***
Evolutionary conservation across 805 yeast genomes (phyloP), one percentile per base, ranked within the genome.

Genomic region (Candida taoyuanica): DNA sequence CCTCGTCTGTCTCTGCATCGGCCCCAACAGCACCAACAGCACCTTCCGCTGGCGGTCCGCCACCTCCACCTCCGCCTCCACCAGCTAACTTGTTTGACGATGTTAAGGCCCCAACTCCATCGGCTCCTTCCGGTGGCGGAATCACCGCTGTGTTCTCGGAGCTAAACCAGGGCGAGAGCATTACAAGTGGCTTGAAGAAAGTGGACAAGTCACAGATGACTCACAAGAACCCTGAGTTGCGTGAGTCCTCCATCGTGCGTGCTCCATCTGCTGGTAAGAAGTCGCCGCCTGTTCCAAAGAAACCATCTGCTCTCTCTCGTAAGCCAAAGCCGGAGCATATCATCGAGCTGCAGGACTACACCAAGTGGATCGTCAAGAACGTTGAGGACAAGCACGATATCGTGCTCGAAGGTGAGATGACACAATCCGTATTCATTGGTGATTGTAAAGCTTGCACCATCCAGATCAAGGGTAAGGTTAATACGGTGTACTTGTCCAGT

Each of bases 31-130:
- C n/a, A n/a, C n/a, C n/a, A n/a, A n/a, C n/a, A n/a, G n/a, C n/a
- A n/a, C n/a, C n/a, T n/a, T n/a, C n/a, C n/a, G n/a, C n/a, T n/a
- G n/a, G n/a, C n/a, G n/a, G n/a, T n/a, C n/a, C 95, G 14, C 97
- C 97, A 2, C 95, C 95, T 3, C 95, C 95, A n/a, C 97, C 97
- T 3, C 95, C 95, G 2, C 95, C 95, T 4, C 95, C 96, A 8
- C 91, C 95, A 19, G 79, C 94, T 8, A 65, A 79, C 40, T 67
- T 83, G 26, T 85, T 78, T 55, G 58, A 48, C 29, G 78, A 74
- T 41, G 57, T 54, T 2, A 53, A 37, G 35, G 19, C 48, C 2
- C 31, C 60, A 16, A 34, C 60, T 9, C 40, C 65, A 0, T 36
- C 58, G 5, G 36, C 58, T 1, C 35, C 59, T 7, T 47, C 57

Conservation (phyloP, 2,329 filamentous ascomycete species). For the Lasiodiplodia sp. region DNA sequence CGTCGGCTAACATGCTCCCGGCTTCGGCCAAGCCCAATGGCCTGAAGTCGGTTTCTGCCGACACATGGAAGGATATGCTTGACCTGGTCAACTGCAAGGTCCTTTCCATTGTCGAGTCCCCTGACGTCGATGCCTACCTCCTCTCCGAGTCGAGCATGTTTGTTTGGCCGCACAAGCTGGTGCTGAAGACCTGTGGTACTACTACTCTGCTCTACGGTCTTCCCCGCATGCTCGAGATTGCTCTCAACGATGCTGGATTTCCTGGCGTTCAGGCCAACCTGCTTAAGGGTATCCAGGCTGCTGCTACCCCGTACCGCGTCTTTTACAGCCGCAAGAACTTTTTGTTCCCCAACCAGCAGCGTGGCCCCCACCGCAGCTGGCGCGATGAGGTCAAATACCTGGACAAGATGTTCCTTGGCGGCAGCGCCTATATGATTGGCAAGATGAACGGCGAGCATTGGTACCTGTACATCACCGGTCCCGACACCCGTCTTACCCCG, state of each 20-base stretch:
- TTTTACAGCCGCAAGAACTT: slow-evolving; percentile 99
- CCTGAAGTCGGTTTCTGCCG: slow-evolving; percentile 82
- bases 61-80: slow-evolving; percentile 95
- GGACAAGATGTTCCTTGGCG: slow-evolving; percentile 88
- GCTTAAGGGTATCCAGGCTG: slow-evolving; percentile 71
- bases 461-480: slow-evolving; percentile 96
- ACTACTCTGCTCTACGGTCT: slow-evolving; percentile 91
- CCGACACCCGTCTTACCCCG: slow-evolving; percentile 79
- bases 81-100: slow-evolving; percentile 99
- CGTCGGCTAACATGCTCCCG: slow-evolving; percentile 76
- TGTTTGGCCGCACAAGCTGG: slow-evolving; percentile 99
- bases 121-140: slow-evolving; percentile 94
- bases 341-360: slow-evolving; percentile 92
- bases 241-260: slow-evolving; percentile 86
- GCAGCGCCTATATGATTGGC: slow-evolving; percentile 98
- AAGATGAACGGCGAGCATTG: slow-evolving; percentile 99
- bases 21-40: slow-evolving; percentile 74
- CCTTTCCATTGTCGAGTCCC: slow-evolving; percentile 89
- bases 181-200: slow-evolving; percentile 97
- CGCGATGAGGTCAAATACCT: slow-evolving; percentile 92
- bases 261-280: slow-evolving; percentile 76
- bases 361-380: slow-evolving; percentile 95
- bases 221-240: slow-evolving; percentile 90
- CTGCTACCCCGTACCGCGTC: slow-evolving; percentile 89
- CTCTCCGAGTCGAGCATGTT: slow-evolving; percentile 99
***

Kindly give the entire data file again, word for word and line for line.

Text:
Evolutionary conservation across 805 yeast genomes (phyloP), one percentile per base, ranked within the genome.

Genomic region (Candida taoyuanica): DNA sequence CCTCGTCTGTCTCTGCATCGGCCCCAACAGCACCAACAGCACCTTCCGCTGGCGGTCCGCCACCTCCACCTCCGCCTCCACCAGCTAACTTGTTTGACGATGTTAAGGCCCCAACTCCATCGGCTCCTTCCGGTGGCGGAATCACCGCTGTGTTCTCGGAGCTAAACCAGGGCGAGAGCATTACAAGTGGCTTGAAGAAAGTGGACAAGTCACAGATGACTCACAAGAACCCTGAGTTGCGTGAGTCCTCCATCGTGCGTGCTCCATCTGCTGGTAAGAAGTCGCCGCCTGTTCCAAAGAAACCATCTGCTCTCTCTCGTAAGCCAAAGCCGGAGCATATCATCGAGCTGCAGGACTACACCAAGTGGATCGTCAAGAACGTTGAGGACAAGCACGATATCGTGCTCGAAGGTGAGATGACACAATCCGTATTCATTGGTGATTGTAAAGCTTGCACCATCCAGATCAAGGGTAAGGTTAATACGGTGTACTTGTCCAGT

Each of bases 31-130:
- C n/a, A n/a, C n/a, C n/a, A n/a, A n/a, C n/a, A n/a, G n/a, C n/a
- A n/a, C n/a, C n/a, T n/a, T n/a, C n/a, C n/a, G n/a, C n/a, T n/a
- G n/a, G n/a, C n/a, G n/a, G n/a, T n/a, C n/a, C 95, G 14, C 97
- C 97, A 2, C 95, C 95, T 3, C 95, C 95, A n/a, C 97, C 97
- T 3, C 95, C 95, G 2, C 95, C 95, T 4, C 95, C 96, A 8
- C 91, C 95, A 19, G 79, C 94, T 8, A 65, A 79, C 40, T 67
- T 83, G 26, T 85, T 78, T 55, G 58, A 48, C 29, G 78, A 74
- T 41, G 57, T 54, T 2, A 53, A 37, G 35, G 19, C 48, C 2
- C 31, C 60, A 16, A 34, C 60, T 9, C 40, C 65, A 0, T 36
- C 58, G 5, G 36, C 58, T 1, C 35, C 59, T 7, T 47, C 57

Conservation (phyloP, 2,329 filamentous ascomycete species). For the Lasiodiplodia sp. region DNA sequence CGTCGGCTAACATGCTCCCGGCTTCGGCCAAGCCCAATGGCCTGAAGTCGGTTTCTGCCGACACATGGAAGGATATGCTTGACCTGGTCAACTGCAAGGTCCTTTCCATTGTCGAGTCCCCTGACGTCGATGCCTACCTCCTCTCCGAGTCGAGCATGTTTGTTTGGCCGCACAAGCTGGTGCTGAAGACCTGTGGTACTACTACTCTGCTCTACGGTCTTCCCCGCATGCTCGAGATTGCTCTCAACGATGCTGGATTTCCTGGCGTTCAGGCCAACCTGCTTAAGGGTATCCAGGCTGCTGCTACCCCGTACCGCGTCTTTTACAGCCGCAAGAACTTTTTGTTCCCCAACCAGCAGCGTGGCCCCCACCGCAGCTGGCGCGATGAGGTCAAATACCTGGACAAGATGTTCCTTGGCGGCAGCGCCTATATGATTGGCAAGATGAACGGCGAGCATTGGTACCTGTACATCACCGGTCCCGACACCCGTCTTACCCCG, state of each 20-base stretch:
- TTTTACAGCCGCAAGAACTT: slow-evolving; percentile 99
- CCTGAAGTCGGTTTCTGCCG: slow-evolving; percentile 82
- bases 61-80: slow-evolving; percentile 95
- GGACAAGATGTTCCTTGGCG: slow-evolving; percentile 88
- GCTTAAGGGTATCCAGGCTG: slow-evolving; percentile 71
- bases 461-480: slow-evolving; percentile 96
- ACTACTCTGCTCTACGGTCT: slow-evolving; percentile 91
- CCGACACCCGTCTTACCCCG: slow-evolving; percentile 79
- bases 81-100: slow-evolving; percentile 99
- CGTCGGCTAACATGCTCCCG: slow-evolving; percentile 76
- TGTTTGGCCGCACAAGCTGG: slow-evolving; percentile 99
- bases 121-140: slow-evolving; percentile 94
- bases 341-360: slow-evolving; percentile 92
- bases 241-260: slow-evolving; percentile 86
- GCAGCGCCTATATGATTGGC: slow-evolving; percentile 98
- AAGATGAACGGCGAGCATTG: slow-evolving; percentile 99
- bases 21-40: slow-evolving; percentile 74
- CCTTTCCATTGTCGAGTCCC: slow-evolving; percentile 89
- bases 181-200: slow-evolving; percentile 97
- CGCGATGAGGTCAAATACCT: slow-evolving; percentile 92
- bases 261-280: slow-evolving; percentile 76
- bases 361-380: slow-evolving; percentile 95
- bases 221-240: slow-evolving; percentile 90
- CTGCTACCCCGTACCGCGTC: slow-evolving; percentile 89
- CTCTCCGAGTCGAGCATGTT: slow-evolving; percentile 99